“Red Band Society” is being lauded as a departure from the idealization of teen chronic illness and death in recent young-adult books and movies such as “The Fault in Our Stars” and “If I Stay.” Merrill Barr writes in Forbes that “what audiences will immediately take notice of in Red Band Society is its willingness to not sugarcoat the reality of the patients’ various situations.” But based on the pilot, nothing in how the patients are portrayed is realistic. The viewer never sees a character taking medication, going through a treatment or doing anything that a typical patient does in a hospital.

The New Yorker reviewed the show in its September 15th issue and didn’t have anything kind to say about it either.   Along with pointing out some of the most painful lines of the first episode, (“Everyone thinks that when you go to the hospital life stops.  But it’s just the opposite: life starts,”) the review shares the view of Ms. Lainoff that it was a “commercial gambit” designed to play off recent and very popular young adult fiction and the resulting movies:

The show mines a primal adolescent fantasy: that sickness might be a form of glamour, making a person special and deeper than other humans.

While it sounds like the writers of the show have never had an illness lasting more than 5 days and were most inspired by marketing projections, I can be at peace with that.  First because Hollywood glamorizes everything.  Hell, if they can glamorize prostitution in Pretty Woman (how many women have told themselves that Julia Robert’s week with Richard Gere didn’t count as whoring because they ended up as a legitimate couple together in the end?), of course they can figure out how to glamorize chronically ill teenagers.  Second, would pieces like Ms. Lainoff’s – a young person sharing their experience of chronic illness – have gained so much attention without the insipid “Red Band Society”?  Discussion is occurring about chronic illness from college dorm rooms to national newspapers and magazines.  That’s a good thing.


Living Incurably on a budget, Part I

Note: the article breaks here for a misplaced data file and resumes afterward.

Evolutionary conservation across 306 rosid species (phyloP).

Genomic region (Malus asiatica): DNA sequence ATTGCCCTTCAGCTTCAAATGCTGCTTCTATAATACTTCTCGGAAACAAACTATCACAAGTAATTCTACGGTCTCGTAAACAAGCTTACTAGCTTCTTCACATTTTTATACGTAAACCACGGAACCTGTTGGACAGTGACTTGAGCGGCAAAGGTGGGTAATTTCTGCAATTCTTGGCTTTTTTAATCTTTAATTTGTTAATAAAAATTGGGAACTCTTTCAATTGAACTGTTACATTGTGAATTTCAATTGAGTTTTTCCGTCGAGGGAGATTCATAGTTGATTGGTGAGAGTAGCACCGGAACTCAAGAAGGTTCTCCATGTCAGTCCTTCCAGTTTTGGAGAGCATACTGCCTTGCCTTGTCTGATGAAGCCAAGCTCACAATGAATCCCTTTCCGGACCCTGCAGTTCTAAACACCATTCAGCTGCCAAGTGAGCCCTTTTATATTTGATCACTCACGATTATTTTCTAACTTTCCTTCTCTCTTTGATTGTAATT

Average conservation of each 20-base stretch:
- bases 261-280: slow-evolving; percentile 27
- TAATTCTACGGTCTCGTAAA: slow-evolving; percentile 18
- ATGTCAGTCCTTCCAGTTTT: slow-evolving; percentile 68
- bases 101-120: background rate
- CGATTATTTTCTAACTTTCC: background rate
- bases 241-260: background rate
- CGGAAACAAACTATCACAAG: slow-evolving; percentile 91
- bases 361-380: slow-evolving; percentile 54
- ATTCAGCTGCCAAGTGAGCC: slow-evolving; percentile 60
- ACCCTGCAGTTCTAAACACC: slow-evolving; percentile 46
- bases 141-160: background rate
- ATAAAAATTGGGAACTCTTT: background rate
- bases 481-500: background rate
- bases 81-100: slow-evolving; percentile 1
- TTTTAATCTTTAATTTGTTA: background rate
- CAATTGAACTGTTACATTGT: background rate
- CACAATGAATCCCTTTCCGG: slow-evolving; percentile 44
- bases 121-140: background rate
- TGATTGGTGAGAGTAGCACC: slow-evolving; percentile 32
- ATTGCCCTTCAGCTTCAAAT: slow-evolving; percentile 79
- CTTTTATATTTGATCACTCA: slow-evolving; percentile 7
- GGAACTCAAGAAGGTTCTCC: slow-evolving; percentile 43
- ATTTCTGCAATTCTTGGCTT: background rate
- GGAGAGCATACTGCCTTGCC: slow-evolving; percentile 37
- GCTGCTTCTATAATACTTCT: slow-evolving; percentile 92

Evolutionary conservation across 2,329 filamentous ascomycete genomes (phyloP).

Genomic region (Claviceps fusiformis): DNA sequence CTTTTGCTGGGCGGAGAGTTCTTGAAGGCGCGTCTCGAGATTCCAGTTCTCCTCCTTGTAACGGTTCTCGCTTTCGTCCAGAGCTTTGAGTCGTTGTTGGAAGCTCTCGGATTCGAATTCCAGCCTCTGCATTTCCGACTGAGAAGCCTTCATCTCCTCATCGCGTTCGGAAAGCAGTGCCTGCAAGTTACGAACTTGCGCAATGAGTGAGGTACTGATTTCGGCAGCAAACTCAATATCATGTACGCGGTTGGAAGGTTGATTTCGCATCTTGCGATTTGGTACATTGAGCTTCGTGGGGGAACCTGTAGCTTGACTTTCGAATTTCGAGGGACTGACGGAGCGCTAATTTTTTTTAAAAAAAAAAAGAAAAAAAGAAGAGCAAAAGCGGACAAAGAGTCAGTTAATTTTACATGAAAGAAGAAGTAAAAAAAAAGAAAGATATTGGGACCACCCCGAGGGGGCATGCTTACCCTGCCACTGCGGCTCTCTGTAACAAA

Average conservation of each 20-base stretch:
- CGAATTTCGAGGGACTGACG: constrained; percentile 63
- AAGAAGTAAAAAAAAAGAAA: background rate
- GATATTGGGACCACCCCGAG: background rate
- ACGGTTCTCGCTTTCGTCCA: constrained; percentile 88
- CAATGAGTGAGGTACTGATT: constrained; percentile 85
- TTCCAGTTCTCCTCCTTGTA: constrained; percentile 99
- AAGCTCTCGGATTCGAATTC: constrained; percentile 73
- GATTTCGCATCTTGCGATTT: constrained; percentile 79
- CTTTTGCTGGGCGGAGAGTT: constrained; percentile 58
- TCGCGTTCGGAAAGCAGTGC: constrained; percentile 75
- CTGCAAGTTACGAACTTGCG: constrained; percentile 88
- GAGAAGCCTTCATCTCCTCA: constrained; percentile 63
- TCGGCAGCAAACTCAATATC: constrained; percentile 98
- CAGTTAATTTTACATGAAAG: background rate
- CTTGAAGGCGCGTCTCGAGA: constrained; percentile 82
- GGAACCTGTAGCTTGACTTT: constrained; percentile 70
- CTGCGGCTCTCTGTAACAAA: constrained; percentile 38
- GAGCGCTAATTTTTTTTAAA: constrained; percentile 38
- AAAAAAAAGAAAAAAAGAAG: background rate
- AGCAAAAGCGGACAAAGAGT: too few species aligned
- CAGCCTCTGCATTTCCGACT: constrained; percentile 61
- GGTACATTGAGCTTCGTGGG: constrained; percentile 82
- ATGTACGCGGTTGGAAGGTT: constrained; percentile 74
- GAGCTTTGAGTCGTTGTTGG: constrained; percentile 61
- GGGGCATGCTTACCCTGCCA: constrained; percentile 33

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Yesterday I took a cupcake decorating class at JoAnn Fabrics.  It cost $10 and was an hour long which I think is the perfect length of time for someone who wants to get out of the house but doesn’t have the stamina for long outings.  (And it’s also a pretty decent price for someone who isn’t able to work full-time.)  You bring your own cupcakes and share the classroom with a small group and it’s really quite pleasant to visit while you decorate.  I checked with Google Maps and there are JoAnn Fabrics all over the U.S., and possibly non-chain options in your area as well.  I hope some of you get to try it and enjoy it as much as I did.  It’s surprisingly easier to do than I expected.  Here’s 2 of my creations.


Scarves and crying wolf about our illnesses


I’ve taken to wearing scarves on the back half of my head, wrapped around my neck.  Strangers have complimented me but I expect after a couple more times family and friends are going to get inquisitive.  Scarves and bold fashion aren’t too common in the great state of New Hampshire, and they’ll probably be worried that I joined some kind of New Age religion over the internet without telling them.

Now I’m one to prepare a defense beforehand and I hate to admit it, but I have considered crying wolf about my illness.  “It hurts my arms so much to blow dry my hair,” I could say helplessly.  Which is true.  It does hurt my arms to blow dry, and even shampoo my hair.  But that’s maybe 1/6 of the reason I’m covering my head and to claim illness as the sole cause would in fact be crying wolf.  See this article about “The Boy Who Cried Wolf” if you’re under 22 years old and therefore unfamiliar with this fable.  Kids these days.